KARACHI: The Musheers spend most of their income on food. Salman, who earns Rs20,000 a month as a teacher, gives Rs8,000 to 9,000 of it to his wife. “Still she is always asking for more” he said irritably. Mrs Musheer protests that when groceries cost Rs5,000 and meat costs Rs1,500, there is little left money over for anything else. “He expects me to support him in bills and the kids expect to get a good dish everyday” she said. The couple and their three children make do with occasional help from a relative who lives abroad, but Mrs Musheer complains that even extra cash is spent on buying food.
Rising food prices are affecting families across the socio-economic spectrum, as a sizeable portion of people’s earnings are spent on groceries. Professor M Iqbal Chaudhry from the International Centre at Chemical and Biological Sciences at Karachi University says delivered a lecture on the subject on Wednesday. He said that people in third-world countries spend half their income on food due to inflated food prices, while those in developed countries only spend about 10-15 per cent of their earnings on it.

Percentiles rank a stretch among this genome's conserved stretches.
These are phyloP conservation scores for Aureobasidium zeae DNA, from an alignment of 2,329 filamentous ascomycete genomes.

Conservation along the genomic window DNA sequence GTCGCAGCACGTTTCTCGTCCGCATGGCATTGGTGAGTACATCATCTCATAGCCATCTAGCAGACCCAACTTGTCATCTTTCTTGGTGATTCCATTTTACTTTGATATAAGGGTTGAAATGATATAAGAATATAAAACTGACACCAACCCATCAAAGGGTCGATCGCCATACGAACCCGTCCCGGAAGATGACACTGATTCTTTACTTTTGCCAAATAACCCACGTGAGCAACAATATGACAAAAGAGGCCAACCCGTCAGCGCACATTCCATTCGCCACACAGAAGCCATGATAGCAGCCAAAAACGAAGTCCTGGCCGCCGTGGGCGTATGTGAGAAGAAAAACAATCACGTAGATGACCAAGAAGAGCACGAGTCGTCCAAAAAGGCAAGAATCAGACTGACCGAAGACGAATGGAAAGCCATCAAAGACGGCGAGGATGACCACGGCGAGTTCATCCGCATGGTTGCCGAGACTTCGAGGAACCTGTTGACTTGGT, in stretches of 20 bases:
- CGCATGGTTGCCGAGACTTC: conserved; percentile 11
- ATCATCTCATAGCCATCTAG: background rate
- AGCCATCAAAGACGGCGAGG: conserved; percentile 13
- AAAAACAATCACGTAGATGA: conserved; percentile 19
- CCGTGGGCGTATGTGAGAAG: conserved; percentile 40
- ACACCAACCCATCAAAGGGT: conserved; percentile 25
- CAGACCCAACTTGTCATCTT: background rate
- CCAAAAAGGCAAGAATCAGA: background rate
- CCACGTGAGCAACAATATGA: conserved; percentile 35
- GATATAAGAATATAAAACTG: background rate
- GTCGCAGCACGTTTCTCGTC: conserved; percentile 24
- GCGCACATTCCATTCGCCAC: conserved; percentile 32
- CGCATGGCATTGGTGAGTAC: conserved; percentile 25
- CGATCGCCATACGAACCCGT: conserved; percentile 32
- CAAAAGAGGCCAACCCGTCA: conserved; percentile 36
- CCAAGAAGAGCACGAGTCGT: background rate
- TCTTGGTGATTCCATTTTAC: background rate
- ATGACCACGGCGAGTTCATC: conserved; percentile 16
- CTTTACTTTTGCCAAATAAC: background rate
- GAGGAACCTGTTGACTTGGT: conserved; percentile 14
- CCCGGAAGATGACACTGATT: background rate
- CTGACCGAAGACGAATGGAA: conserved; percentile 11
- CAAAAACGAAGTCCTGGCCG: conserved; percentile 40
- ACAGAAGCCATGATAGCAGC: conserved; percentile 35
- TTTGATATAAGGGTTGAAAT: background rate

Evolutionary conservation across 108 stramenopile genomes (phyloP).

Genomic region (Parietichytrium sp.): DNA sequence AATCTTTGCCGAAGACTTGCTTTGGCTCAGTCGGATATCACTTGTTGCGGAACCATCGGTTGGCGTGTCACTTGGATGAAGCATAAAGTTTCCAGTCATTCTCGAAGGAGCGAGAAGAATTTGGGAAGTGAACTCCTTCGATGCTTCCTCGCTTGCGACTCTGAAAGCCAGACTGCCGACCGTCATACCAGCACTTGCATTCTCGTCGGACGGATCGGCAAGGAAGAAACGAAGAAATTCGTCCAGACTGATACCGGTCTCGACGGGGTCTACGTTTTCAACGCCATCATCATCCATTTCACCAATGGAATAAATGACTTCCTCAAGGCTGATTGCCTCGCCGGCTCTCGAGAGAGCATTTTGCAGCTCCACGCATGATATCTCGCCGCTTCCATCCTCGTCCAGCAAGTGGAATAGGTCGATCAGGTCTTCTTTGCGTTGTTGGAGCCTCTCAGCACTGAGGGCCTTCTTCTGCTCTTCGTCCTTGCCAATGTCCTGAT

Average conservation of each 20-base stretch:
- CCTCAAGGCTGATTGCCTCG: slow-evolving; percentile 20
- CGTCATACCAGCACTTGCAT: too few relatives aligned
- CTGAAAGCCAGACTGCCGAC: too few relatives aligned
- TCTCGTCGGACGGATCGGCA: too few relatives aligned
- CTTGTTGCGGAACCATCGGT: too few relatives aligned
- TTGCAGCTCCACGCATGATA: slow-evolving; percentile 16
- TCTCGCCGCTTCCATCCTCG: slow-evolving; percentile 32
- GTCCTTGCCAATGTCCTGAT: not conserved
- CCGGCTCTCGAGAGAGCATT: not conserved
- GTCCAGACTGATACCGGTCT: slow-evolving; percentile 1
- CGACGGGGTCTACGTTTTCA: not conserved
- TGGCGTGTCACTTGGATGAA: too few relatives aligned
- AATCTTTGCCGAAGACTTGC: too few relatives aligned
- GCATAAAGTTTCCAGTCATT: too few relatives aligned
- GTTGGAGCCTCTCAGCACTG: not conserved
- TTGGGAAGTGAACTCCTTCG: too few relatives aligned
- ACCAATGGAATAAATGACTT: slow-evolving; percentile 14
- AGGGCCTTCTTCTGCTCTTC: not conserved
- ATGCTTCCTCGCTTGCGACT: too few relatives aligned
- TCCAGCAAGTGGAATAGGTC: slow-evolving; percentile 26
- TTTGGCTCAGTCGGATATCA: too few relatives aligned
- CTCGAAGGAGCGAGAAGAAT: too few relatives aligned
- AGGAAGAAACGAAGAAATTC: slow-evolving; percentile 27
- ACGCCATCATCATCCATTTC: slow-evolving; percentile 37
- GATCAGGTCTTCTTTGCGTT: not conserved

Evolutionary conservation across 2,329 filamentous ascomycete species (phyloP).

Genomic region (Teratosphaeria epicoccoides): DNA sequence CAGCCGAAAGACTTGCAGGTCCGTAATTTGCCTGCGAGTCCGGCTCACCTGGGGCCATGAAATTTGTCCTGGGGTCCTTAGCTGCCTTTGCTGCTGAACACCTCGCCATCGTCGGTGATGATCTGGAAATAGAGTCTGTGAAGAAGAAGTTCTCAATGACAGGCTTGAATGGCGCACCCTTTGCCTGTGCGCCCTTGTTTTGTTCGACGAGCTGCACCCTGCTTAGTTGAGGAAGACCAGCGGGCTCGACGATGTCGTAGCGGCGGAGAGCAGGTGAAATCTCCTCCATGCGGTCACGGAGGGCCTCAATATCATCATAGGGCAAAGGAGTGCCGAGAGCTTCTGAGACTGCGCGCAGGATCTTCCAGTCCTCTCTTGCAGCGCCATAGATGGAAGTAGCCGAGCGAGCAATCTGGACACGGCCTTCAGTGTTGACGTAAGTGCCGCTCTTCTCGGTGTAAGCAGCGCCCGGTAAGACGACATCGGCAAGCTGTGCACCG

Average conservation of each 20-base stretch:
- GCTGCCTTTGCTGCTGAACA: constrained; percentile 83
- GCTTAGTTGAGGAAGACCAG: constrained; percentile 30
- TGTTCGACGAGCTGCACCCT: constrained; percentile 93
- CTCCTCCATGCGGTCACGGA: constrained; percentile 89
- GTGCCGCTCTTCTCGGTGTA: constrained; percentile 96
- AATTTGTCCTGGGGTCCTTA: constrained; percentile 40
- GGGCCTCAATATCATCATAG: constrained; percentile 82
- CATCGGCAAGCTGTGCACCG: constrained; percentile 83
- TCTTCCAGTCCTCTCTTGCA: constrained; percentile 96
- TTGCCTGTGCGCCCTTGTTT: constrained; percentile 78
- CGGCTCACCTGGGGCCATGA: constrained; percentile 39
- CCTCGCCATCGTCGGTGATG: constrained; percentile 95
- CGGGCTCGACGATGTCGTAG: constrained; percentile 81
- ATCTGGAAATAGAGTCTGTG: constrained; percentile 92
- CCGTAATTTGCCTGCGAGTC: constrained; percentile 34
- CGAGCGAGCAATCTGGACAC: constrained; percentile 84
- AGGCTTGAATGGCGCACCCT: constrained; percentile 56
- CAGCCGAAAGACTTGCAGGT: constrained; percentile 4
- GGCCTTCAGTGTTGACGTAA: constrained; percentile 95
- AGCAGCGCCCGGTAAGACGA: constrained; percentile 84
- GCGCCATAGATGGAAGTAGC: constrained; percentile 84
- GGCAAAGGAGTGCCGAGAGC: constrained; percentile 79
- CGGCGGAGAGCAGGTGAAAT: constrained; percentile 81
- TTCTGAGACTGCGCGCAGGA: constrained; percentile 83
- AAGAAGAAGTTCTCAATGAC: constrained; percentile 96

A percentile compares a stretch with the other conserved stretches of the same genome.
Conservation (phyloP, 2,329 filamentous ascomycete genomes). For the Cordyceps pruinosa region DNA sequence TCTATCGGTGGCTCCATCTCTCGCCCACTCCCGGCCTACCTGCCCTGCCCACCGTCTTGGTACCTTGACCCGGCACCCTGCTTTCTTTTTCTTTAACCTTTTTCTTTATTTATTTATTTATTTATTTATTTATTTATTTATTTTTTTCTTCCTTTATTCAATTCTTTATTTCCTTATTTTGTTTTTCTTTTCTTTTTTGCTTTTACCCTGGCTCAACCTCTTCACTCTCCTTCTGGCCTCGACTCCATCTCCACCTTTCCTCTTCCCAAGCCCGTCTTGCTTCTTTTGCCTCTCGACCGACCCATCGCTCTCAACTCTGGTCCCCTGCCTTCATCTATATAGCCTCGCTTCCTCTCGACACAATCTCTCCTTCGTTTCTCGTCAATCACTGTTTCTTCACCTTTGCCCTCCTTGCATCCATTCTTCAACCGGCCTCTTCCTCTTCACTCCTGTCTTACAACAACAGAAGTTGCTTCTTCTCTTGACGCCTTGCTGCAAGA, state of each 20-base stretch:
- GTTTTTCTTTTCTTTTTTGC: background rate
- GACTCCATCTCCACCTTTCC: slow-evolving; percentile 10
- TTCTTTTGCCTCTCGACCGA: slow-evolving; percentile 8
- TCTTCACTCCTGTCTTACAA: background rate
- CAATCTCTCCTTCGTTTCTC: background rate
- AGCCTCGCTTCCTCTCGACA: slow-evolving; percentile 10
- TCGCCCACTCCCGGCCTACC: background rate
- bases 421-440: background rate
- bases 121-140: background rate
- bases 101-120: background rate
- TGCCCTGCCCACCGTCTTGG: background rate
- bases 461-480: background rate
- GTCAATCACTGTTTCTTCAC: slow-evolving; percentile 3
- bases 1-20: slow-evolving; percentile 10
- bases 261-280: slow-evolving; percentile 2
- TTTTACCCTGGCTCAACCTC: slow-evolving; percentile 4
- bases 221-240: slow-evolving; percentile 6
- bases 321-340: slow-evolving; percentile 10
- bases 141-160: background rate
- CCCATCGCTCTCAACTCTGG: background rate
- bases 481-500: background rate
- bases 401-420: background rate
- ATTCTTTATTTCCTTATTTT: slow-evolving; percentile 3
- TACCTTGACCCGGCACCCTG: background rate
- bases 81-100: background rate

“We are one of the very few countries in the world whose food consumption is decreasing” said Prof Chaudhry. The professor expressed the belief that agricultural biotechnology can help control costs, and that developing it in Pakistan is critically important. While Pakistan used to be nearly self-sufficient in food production a couple of decades ago, today it is ranked 49th out of 177 countries which import food. Due to the worsening situation in the country since the floods hit, Dr Chaudhry stressed the need to develop appropriate technology to grow crops. Genetically modified crops use special seeds, are pest and drought-resistant, have a greater yield and can be grown in the several months between the Rabi and Kharif harvests. While the professor believes that local farming practices should continue, he described the benefits of combing these techniques with modern agricultural practices to alleviate hunger and inflation.
While several research institutions are working on new methods of improving agricultural output, a lack of proper testing and approval processes has prevented Pakistan from utilising them. The country has lagged behind its developing counterparts in approving genetically modified cotton in the national assembly. Until new technology is implemented for food production, the use of sub-standard and smuggled seeds will continue, yields will remain low and food prices will continue to skyrocket.
Published in The Express Tribune, September 16th, 2010.